Procrastinating your taxes? Some things to consider
You have the tax forms in your hands and the relevant documents on your desk. So why aren’t you getting down and filing your taxes yet?
Maybe you’re scared of making tiny, but critical, mistakes like writing $1,000 instead of $100. Maybe you’re the type who works best when deadlines are around the corner. Or maybe, just maybe, you want to humor that rule-breaking rebel in you.
No matter your reason, here’s what you need to know about putting off your taxes ’til the last minute.
What Happens When I Put Off My Taxes?
That depends on what you’re putting off.
If you put off the filing of taxes, that’s fine. It’s better to file a correct return late than an error-filled return early. Also, you have until April 15 this year to request an extension for filing last year’s federal and state income returns on October 15. There are plenty of ways to do this, such as:
- Taking advantage of IRS’ various e-file options;
- Taking advantage of IRS’ Free File software;
- Filling out Form 4868, aka Application for Automatic Extension of Time to File U.S. Individual Income Tax Return;
- Using reliable tax software – such as TaxACT, H&R Block, TurboTax and TaxSlayer – to extend the period for filing returns; and
- Asking your tax preparer/accountant to file your extension for you.
If you put off the payment of taxes, that’s a different matter. The IRS might add interest and penalties, on top of the amount you already owe. In this case, you can request an Online Payment Agreement by logging on to the IRS website, or calling them up via 800-829-1040 if you’re an individual or 800-829-4933 if you’re an individual who makes money primarily from your own business or hobby. This way, you’ll be able to make late payments on your own terms.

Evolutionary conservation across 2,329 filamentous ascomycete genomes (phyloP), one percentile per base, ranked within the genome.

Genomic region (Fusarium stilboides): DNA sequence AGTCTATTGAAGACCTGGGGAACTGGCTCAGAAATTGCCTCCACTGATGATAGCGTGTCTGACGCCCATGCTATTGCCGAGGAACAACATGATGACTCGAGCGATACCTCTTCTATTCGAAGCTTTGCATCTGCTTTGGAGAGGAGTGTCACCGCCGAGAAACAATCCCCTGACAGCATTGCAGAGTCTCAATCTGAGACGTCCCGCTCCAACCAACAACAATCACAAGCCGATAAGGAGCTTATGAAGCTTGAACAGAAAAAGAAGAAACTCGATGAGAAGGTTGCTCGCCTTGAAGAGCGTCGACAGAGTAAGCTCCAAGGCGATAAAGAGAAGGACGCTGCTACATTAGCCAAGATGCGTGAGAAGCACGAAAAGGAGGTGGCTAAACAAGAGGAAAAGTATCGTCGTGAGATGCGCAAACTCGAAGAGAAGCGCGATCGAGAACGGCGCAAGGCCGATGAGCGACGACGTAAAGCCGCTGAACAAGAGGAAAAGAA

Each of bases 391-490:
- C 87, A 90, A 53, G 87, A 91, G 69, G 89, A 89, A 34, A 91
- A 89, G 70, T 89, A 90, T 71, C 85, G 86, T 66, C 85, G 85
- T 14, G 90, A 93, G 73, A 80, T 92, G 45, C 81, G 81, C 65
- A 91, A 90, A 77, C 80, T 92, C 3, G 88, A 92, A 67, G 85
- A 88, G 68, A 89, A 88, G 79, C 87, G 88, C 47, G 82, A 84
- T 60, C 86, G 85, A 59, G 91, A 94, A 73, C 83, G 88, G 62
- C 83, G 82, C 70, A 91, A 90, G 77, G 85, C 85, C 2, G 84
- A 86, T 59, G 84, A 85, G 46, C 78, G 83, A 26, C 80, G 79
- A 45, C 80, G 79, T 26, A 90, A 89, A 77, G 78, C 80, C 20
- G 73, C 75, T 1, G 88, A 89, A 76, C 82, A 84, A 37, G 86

Can I Still Get a Refund at the Last Minute?
Yes. With the help of tax software, you can file your taxes online as usual – as long as you don’t go past the midnight of April 15 deadline. Throughout this process, you’ll be guided through approximately 350 legitimate tax credits and deductions, and be alerted every time you make a mistake while entering data into the system.
But I Still Don’t Feel Like Filing Taxes. What Do I Do?
Well, whether you do it right now or not, the fact remains that you’re going to have to do it eventually. It’s not like you want the IRS after your tail, right?
If staring at that mountain of paperwork isn’t doing anything for your procrastination, here’s what you can do:
- Keep Your Paperwork Organized. It’s a lot less intimidating to look at a neatly arranged stack of papers than a cluttered, all-over-the-place one.
- Break Down the Paperwork. It’s also much easier to take on a major task if you break it down into smaller, more manageable parts. For example, you can fill up your 1099s one day, W-2s the next and so on. While you’re at it, you can set deadlines for each of your tasks, so you won’t end up putting those off too.
- Ask Your Accountant About Early-Bird Discounts. Accountants aren’t just there to help you tell the subtle differences between a tax credit and a tax deduction. They can also give you a solid, immediate incentive to file right now, by dishing out early-filer discounts, penalizing late filers and employing other tactics to let you know that, yes, your tax accountant means business.
- Have an Accountability Partner by Your Side. If being with your accountant makes you more nervous than relaxed about your taxes, it’s probably better to ask someone else to keep you on your toes. Ask a trusted relative or friend to remind you to fill out a certain form by its due date.
- Remember to Check Your Returns for Accuracy and Completeness. You know what tax rules are like: They change faster than what most people can keep up with. Go over your deductions, refunds and credits one more time, and make sure they’re compliant with the most updated IRS rules. That said, if you have strong perfectionist tendencies, you might want to leave this one to an expert. You’ll probably feel more reassured hearing the words “Your taxes are A-OK” from a professional.
It’s never too late to keep your taxes in order. As long as you comply with the rules and you have legitimate reasons for requesting extensions, the IRS will keep you in its good books – no pun intended.
Images by Robert Servais and stokpic